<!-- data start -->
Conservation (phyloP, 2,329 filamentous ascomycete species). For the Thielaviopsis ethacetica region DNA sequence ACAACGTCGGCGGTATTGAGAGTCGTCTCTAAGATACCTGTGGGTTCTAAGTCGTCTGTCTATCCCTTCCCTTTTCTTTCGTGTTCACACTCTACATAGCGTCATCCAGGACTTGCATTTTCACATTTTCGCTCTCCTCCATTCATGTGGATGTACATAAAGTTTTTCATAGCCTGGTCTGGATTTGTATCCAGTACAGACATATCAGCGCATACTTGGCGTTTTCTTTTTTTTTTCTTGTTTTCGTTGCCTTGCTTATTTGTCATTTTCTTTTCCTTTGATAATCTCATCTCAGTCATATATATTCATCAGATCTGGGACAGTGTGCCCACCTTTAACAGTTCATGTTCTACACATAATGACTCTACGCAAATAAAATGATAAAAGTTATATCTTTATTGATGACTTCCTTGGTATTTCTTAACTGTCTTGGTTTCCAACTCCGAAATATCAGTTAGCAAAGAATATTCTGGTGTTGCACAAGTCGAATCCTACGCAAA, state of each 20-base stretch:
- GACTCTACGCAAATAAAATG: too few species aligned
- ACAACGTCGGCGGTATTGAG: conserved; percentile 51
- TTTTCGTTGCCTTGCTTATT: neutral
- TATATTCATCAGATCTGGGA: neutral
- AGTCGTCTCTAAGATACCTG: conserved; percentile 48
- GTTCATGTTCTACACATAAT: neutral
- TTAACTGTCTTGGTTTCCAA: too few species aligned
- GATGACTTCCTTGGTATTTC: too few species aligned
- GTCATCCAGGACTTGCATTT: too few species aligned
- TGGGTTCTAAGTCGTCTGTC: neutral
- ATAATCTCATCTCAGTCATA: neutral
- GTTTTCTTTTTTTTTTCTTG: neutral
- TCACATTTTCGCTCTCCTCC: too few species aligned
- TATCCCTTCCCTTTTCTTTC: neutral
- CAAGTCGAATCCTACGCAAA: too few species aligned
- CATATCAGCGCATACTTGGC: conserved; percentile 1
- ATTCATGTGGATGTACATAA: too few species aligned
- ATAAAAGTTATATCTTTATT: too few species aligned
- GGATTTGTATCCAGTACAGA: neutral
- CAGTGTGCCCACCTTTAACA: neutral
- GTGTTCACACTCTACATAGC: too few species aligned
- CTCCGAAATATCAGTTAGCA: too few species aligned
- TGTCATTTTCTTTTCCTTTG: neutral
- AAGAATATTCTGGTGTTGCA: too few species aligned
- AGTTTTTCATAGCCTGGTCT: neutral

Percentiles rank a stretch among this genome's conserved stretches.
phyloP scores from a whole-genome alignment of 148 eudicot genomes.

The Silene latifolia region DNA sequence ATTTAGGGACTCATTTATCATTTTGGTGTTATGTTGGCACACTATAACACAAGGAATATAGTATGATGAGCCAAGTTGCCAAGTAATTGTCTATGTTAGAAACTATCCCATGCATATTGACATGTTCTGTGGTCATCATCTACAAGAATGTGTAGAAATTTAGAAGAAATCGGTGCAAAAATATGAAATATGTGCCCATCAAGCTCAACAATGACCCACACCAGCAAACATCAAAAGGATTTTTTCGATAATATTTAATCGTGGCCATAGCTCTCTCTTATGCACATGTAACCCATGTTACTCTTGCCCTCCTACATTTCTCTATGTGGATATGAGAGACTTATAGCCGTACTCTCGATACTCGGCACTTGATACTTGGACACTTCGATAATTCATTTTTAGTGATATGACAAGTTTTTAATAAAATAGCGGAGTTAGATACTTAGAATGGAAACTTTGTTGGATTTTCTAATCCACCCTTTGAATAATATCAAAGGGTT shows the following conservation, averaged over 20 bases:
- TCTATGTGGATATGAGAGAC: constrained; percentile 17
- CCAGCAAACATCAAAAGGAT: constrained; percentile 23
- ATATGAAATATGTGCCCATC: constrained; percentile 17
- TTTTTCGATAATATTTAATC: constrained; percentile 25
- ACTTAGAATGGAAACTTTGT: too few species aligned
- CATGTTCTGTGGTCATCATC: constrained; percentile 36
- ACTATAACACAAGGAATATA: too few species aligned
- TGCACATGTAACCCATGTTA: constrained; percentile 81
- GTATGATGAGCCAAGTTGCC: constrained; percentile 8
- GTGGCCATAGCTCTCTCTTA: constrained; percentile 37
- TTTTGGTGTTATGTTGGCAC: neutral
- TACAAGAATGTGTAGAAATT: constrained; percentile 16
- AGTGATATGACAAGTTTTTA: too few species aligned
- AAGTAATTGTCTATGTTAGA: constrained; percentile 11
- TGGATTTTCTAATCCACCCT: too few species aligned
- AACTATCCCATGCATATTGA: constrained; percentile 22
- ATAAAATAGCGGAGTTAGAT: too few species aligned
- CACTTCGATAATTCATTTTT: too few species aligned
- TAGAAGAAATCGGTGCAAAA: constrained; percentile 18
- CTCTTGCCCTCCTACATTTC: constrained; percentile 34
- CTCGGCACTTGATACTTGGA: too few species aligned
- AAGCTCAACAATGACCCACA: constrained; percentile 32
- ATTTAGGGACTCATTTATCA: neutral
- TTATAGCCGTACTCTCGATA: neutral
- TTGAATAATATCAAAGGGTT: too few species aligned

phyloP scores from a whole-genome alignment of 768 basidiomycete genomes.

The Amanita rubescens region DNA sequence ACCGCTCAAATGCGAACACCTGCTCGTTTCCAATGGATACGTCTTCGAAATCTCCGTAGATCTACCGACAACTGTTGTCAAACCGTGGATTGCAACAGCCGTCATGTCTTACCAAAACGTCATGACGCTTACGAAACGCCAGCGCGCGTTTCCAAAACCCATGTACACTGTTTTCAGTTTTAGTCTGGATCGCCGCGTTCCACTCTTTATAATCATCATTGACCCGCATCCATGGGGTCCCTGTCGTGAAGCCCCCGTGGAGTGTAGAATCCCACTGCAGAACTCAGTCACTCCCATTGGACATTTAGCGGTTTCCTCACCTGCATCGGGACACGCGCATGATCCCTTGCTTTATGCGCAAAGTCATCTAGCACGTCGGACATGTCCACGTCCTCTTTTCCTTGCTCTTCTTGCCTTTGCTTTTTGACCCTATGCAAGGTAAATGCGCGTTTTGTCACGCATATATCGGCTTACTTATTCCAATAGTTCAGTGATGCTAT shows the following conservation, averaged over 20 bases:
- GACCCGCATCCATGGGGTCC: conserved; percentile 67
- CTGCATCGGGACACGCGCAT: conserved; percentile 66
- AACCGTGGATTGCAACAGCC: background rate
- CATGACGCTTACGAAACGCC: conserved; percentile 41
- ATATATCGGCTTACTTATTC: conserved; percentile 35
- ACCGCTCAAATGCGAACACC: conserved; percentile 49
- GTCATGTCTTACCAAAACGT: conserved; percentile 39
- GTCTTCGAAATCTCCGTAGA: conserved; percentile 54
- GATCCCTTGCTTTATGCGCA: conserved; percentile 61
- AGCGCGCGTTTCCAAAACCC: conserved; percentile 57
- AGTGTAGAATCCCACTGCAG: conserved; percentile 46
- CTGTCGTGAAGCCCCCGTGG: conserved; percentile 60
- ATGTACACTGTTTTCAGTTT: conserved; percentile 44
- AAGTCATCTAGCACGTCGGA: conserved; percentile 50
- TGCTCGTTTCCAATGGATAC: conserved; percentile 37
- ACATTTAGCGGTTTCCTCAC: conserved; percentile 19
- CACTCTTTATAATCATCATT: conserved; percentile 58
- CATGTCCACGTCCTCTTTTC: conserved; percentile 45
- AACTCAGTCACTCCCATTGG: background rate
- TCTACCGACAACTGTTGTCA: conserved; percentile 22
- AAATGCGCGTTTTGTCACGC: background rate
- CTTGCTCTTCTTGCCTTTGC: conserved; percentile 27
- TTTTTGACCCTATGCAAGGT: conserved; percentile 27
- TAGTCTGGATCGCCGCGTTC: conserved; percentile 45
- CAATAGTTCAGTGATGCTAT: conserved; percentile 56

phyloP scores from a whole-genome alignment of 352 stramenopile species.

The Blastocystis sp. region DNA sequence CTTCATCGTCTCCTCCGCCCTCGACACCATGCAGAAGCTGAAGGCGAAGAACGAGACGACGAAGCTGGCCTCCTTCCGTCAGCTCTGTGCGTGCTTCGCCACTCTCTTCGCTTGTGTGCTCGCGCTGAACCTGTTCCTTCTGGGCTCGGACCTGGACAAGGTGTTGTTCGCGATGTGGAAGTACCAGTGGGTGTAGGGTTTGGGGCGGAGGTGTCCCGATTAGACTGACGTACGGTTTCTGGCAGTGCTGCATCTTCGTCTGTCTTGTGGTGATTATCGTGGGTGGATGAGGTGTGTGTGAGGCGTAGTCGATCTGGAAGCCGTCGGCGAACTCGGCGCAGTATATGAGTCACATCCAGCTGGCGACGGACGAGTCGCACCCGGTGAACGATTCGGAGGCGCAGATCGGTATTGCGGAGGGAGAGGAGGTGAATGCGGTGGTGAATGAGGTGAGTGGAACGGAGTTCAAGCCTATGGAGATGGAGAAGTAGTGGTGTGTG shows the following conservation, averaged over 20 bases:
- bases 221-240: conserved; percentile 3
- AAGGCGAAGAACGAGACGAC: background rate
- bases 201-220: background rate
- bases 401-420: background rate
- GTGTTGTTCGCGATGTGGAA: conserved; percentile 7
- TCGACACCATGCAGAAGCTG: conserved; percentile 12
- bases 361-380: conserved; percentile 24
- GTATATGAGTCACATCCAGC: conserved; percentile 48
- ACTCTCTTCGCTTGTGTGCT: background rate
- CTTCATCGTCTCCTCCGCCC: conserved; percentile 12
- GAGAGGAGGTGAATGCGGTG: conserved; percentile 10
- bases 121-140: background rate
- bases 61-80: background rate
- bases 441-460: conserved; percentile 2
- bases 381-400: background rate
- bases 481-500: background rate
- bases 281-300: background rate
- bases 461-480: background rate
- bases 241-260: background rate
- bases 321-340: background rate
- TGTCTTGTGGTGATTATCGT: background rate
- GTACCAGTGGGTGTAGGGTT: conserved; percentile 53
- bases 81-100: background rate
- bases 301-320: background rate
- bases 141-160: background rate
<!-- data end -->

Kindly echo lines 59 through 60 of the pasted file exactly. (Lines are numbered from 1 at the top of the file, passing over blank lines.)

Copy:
- AACCGTGGATTGCAACAGCC: background rate
- CATGACGCTTACGAAACGCC: conserved; percentile 41